In my case the virtuser_query plugin was already included in Roundcube as I have installed the Debian package roundcube-plugins . If it is not already part of your roundcube installation, you can get in here.

I hope this helps somebody to solve this issue faster 🙂
Please leave a comment if it helped you, if you have problems with this, or if you found another way.


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15. July 2016

Request-Tracker4: Enabling fast fulltext search with Sphinxsearch on Debian Jessie

I just successfully made fulltext search in our request tracker super fast. This is a guide for Debian Jessie and request tracker set up to use MySQL (or MariaDB).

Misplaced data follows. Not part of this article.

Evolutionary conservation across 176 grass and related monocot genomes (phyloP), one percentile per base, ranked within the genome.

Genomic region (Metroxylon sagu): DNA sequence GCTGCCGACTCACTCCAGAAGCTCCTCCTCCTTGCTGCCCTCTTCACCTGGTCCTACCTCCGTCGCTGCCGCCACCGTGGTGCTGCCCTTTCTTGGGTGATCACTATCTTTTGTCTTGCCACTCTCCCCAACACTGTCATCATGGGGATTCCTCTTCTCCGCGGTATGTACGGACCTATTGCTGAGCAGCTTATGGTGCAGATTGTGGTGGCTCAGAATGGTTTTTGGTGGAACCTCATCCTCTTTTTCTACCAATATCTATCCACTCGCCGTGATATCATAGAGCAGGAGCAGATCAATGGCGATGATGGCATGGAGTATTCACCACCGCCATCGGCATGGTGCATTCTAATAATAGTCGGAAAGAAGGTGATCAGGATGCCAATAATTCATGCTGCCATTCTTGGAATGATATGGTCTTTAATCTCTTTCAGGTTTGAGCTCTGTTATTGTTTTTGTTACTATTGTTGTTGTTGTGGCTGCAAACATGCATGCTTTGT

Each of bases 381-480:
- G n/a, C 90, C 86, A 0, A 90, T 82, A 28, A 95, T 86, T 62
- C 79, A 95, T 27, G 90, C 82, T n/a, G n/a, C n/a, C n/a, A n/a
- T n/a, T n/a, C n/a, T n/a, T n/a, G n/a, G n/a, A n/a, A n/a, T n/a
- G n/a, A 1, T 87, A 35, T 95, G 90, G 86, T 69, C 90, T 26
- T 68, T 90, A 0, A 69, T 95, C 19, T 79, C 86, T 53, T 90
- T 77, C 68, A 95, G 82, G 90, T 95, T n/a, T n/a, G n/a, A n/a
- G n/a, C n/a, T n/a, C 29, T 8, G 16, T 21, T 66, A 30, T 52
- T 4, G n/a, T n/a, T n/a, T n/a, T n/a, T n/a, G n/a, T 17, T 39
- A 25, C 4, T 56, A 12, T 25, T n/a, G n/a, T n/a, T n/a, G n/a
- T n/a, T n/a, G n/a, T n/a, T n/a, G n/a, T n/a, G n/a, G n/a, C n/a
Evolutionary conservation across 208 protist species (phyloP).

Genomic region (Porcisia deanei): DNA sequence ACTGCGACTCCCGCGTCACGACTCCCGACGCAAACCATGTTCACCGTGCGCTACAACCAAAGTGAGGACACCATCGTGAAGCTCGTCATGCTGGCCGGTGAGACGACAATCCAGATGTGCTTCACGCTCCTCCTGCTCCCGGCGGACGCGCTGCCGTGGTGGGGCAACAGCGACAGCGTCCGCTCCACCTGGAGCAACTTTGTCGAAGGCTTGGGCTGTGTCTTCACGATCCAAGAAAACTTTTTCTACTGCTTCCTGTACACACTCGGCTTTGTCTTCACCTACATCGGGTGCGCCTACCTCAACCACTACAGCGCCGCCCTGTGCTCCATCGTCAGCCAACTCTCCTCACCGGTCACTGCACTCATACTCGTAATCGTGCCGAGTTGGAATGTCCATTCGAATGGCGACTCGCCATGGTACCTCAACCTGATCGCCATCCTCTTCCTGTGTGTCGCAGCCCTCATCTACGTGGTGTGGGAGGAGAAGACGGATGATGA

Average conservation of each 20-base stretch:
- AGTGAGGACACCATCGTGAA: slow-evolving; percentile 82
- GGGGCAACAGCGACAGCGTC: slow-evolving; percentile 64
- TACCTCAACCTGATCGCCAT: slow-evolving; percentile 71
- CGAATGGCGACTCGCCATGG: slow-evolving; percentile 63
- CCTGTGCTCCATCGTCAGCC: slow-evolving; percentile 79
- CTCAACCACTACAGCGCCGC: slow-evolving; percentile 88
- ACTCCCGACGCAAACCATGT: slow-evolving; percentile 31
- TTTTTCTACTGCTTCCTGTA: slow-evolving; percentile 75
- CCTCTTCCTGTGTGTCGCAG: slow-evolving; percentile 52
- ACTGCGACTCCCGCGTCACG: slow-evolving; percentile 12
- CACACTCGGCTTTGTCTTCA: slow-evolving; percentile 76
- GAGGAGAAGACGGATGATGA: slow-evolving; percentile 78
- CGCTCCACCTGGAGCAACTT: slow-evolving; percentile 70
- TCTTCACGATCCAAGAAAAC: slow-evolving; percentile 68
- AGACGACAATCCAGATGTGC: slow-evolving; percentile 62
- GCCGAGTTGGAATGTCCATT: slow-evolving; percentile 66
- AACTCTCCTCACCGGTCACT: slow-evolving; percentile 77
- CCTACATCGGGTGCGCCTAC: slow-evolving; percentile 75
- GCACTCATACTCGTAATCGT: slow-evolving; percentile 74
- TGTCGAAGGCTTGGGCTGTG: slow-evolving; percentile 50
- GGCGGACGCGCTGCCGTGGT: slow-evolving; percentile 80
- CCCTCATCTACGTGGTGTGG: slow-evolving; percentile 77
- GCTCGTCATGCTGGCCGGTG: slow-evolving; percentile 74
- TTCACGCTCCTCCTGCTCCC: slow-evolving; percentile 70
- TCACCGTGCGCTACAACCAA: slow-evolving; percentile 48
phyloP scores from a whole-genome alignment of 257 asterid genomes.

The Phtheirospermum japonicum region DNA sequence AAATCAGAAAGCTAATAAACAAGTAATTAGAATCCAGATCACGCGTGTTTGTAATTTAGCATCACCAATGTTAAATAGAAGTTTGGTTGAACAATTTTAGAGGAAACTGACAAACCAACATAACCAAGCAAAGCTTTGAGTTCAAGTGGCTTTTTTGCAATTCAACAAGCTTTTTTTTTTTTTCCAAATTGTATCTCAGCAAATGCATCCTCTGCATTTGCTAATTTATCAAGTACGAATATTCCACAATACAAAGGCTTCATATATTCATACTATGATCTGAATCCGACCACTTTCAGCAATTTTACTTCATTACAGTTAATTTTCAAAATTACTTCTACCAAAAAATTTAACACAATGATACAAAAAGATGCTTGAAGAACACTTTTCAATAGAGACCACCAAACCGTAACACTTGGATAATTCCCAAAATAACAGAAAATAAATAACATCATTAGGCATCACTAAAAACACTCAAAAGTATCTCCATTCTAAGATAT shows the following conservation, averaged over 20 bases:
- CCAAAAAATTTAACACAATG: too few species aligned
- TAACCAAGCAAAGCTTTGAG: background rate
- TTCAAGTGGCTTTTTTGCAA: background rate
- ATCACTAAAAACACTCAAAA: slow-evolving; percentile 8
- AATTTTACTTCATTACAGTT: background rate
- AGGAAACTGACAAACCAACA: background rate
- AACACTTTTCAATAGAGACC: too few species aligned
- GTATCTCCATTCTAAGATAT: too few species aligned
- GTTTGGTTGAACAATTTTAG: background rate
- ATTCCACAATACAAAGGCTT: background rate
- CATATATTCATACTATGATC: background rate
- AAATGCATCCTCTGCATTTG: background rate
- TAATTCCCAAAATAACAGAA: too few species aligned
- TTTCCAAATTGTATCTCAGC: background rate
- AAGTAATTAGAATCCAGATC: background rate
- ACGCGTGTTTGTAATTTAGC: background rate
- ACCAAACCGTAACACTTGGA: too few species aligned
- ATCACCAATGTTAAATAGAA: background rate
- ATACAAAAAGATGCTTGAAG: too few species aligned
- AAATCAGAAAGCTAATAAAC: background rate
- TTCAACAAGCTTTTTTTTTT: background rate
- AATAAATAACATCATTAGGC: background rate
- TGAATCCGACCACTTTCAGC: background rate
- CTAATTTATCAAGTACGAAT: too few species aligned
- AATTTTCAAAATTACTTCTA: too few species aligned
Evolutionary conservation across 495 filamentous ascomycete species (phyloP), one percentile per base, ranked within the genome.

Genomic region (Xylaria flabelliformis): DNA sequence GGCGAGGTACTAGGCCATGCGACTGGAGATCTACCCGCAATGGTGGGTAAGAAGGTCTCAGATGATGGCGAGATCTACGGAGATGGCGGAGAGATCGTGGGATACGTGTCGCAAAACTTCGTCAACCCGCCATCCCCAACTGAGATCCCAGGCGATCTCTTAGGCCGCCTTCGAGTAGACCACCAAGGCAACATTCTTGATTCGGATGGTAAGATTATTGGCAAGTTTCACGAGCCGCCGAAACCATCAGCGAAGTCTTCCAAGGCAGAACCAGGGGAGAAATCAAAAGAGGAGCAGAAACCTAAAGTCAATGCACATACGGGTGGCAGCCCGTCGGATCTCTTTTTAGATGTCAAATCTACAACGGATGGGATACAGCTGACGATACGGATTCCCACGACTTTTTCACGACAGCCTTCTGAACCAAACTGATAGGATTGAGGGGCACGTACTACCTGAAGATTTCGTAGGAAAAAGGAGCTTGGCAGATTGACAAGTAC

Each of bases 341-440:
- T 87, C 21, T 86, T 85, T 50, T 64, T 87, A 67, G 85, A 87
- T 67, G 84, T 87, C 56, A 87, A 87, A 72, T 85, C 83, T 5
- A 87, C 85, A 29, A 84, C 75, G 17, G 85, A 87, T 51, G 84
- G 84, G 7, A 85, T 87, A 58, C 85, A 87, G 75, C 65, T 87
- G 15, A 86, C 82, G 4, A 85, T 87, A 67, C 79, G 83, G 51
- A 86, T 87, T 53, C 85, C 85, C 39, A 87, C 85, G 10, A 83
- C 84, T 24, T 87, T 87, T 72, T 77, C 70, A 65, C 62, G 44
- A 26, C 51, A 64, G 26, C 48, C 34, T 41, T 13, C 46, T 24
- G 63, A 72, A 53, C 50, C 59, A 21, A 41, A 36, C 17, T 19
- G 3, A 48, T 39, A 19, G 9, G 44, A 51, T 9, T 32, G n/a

• Don’t forget to backup your RT database:
    mysqldump -p -u root rtdb > rtdb.sql
  • Log out of request tracker. I had some strange issue because I did not 😉
  • Make sure you are using request-tracker4 version 4.2.12 from jessie-backports. If you don’t already, this is how you update:
    – add this to the end of your /etc/apt/sources.list:

    deb jessie-backports main

    – run

    apt-get update

    – install request-tracker4 from jessie-backports:

    apt-get -t jessie-backports install request-tracker4

    – follow the update procedure, make sure your database is upgraded
    (We need the package from backports as jessie’s rt4-db-mysql package depends on mysql-client, whereas the backports version depends on virtual-mysql-client and thus can also be easily used with MariaDB.)